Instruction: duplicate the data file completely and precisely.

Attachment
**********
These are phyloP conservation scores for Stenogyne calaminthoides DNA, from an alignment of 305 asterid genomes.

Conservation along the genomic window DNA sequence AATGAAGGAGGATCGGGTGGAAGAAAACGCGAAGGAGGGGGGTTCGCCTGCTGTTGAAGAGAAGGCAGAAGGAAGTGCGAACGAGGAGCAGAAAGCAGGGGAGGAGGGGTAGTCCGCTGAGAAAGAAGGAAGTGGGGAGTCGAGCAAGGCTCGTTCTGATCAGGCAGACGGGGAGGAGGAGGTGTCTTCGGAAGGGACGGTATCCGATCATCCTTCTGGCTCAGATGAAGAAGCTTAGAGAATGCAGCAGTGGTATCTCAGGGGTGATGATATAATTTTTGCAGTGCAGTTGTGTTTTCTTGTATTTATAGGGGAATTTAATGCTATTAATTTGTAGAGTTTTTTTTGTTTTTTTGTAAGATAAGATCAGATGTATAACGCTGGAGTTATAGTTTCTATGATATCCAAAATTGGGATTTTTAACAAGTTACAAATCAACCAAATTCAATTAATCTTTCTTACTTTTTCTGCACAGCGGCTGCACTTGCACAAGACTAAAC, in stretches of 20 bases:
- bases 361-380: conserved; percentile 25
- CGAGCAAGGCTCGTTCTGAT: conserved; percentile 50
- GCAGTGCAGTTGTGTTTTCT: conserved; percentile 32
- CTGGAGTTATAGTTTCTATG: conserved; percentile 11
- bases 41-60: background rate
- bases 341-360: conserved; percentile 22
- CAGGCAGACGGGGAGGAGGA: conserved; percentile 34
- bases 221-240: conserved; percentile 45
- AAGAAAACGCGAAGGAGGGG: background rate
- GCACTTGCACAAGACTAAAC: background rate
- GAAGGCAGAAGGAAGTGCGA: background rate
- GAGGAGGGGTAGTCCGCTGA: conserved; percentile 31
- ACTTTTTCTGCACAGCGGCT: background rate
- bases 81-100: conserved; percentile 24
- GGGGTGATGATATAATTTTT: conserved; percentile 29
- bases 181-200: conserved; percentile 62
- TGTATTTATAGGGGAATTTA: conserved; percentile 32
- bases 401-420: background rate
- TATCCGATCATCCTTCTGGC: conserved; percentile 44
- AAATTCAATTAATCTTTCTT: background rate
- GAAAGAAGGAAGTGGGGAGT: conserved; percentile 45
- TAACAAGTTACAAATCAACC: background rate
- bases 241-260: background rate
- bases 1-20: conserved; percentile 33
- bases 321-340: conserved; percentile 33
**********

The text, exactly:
These are phyloP conservation scores for Stenogyne calaminthoides DNA, from an alignment of 305 asterid genomes.

Conservation along the genomic window DNA sequence AATGAAGGAGGATCGGGTGGAAGAAAACGCGAAGGAGGGGGGTTCGCCTGCTGTTGAAGAGAAGGCAGAAGGAAGTGCGAACGAGGAGCAGAAAGCAGGGGAGGAGGGGTAGTCCGCTGAGAAAGAAGGAAGTGGGGAGTCGAGCAAGGCTCGTTCTGATCAGGCAGACGGGGAGGAGGAGGTGTCTTCGGAAGGGACGGTATCCGATCATCCTTCTGGCTCAGATGAAGAAGCTTAGAGAATGCAGCAGTGGTATCTCAGGGGTGATGATATAATTTTTGCAGTGCAGTTGTGTTTTCTTGTATTTATAGGGGAATTTAATGCTATTAATTTGTAGAGTTTTTTTTGTTTTTTTGTAAGATAAGATCAGATGTATAACGCTGGAGTTATAGTTTCTATGATATCCAAAATTGGGATTTTTAACAAGTTACAAATCAACCAAATTCAATTAATCTTTCTTACTTTTTCTGCACAGCGGCTGCACTTGCACAAGACTAAAC, in stretches of 20 bases:
- bases 361-380: conserved; percentile 25
- CGAGCAAGGCTCGTTCTGAT: conserved; percentile 50
- GCAGTGCAGTTGTGTTTTCT: conserved; percentile 32
- CTGGAGTTATAGTTTCTATG: conserved; percentile 11
- bases 41-60: background rate
- bases 341-360: conserved; percentile 22
- CAGGCAGACGGGGAGGAGGA: conserved; percentile 34
- bases 221-240: conserved; percentile 45
- AAGAAAACGCGAAGGAGGGG: background rate
- GCACTTGCACAAGACTAAAC: background rate
- GAAGGCAGAAGGAAGTGCGA: background rate
- GAGGAGGGGTAGTCCGCTGA: conserved; percentile 31
- ACTTTTTCTGCACAGCGGCT: background rate
- bases 81-100: conserved; percentile 24
- GGGGTGATGATATAATTTTT: conserved; percentile 29
- bases 181-200: conserved; percentile 62
- TGTATTTATAGGGGAATTTA: conserved; percentile 32
- bases 401-420: background rate
- TATCCGATCATCCTTCTGGC: conserved; percentile 44
- AAATTCAATTAATCTTTCTT: background rate
- GAAAGAAGGAAGTGGGGAGT: conserved; percentile 45
- TAACAAGTTACAAATCAACC: background rate
- bases 241-260: background rate
- bases 1-20: conserved; percentile 33
- bases 321-340: conserved; percentile 33